How Intellectual Property Remains at the Heart of National Competitive Advantage

15 Jan, 2013

Research revealed today suggests that the UK is losing momentum in the race to capitalise on the potential of Graphene.   Despite being home to Graphene – the substance was discovered at Manchester University in 2004 – the findings show that we are lagging behind other countries in reaping the commercial benefits of this super-material.    As Graphene becomes globally renowned for its unique properties, this highlights the issue of the UK, supporting with public funds, academic research which is then leveraged outside the UK.

Through its ongoing research programme, Futurescope, Coutts has explored the opportunities that Graphene presents and the role that patents must play in the UK staking our claim in the landscape of innovation.

Other countries, such as South Korea, are increasingly focussing on Graphene research and development.  As such, they have already seen heavy investment which has enhanced their position as a forerunner in commercialisation of Graphene and resulted in universities, research institutes and multinational companies, such as Samsung, holding numerous Graphene product patents.

Commenting on the potential of Graphene and the role of intellectual property, Andrew Haigh, Executive Director, Head of Client Propositions said: 

“Coutts has been informing clients of the potential of super-material Graphene for some time.  Global interest in this super-material is ongoing, but at the heart of the debate is the issue as to whether the UK is able to commercialise publically funded research through patent development or whether this should be made available internationally unpatented.  When the substance was discovered nearly a decade ago, the door to this research was wide-open to other nations that had the corporate backing to maximise this untapped opportunity through development of their own patents.  The extensive development of graphene has shown how the fire power of global corporations can be leveraged in order to accelerate commercialisation.  However, as evidenced by the figures denoting the international spread of patent publications, this may have been to the detriment of the UK plc.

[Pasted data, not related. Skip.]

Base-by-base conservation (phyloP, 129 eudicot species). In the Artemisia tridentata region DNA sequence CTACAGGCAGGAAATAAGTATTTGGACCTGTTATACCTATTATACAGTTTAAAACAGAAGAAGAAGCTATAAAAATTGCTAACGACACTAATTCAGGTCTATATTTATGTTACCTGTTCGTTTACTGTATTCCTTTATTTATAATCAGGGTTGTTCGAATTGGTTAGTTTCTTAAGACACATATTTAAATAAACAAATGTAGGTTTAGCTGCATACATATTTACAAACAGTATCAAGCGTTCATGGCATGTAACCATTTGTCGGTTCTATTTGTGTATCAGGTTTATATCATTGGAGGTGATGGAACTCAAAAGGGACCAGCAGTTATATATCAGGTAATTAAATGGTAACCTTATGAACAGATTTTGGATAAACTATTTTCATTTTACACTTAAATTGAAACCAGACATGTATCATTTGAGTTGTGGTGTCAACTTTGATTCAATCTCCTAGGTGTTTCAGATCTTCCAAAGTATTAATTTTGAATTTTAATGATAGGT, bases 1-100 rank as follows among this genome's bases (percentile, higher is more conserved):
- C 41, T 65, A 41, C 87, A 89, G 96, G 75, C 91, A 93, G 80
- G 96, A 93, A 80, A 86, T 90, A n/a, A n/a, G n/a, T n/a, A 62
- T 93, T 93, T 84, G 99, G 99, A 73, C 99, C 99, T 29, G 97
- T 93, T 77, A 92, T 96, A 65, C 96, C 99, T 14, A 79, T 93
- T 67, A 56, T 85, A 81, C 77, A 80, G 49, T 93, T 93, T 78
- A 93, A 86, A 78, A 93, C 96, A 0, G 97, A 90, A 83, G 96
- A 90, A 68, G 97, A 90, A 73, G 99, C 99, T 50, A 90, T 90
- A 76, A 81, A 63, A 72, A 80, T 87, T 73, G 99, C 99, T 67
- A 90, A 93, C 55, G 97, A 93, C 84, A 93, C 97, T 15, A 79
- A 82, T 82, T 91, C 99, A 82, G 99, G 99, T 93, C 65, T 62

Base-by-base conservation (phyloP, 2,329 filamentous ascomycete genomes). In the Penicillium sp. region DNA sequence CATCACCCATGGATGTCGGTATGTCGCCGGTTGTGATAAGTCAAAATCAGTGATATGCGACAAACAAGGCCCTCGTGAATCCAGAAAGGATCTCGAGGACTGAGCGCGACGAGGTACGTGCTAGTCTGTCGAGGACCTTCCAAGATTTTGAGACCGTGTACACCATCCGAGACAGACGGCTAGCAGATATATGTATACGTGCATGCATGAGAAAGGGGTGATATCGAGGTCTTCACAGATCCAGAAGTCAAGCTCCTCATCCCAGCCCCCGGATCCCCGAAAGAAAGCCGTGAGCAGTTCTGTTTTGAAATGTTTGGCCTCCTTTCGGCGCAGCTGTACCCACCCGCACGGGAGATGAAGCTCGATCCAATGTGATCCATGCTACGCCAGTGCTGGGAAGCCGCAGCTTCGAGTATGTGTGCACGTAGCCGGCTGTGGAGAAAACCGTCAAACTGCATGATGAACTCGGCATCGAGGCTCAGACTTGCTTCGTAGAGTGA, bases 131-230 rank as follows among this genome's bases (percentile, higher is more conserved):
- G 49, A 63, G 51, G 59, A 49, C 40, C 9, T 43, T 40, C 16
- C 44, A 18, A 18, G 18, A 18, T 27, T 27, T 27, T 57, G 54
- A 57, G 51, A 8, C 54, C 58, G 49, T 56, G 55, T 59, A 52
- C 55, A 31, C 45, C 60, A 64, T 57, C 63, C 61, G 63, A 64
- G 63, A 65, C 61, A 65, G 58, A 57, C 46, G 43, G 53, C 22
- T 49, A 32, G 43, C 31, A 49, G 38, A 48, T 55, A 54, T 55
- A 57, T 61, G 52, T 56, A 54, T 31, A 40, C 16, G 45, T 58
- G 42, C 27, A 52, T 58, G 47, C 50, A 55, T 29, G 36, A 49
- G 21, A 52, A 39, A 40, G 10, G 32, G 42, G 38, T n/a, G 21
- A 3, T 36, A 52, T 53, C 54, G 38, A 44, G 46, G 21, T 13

“The opportunity for Britain to unlock the potential of Graphene may still remain.  Time is now of the essence for UK academic institutions involved in this research and development. They must use the Chancellor’s recent cash injection to strengthen substantially commercial alliances. As home to Graphene, we should see this as an opportunity to take ownership and use these prospective alliances to start leading commercial uses for the product here, which would surely bolster our economy in the decades to come.”

The Futurescope series commissions research, and documents innovation and structural changes that will shape the next decade.  Full copies of research available on request.

About the author

Related Posts

Leave a reply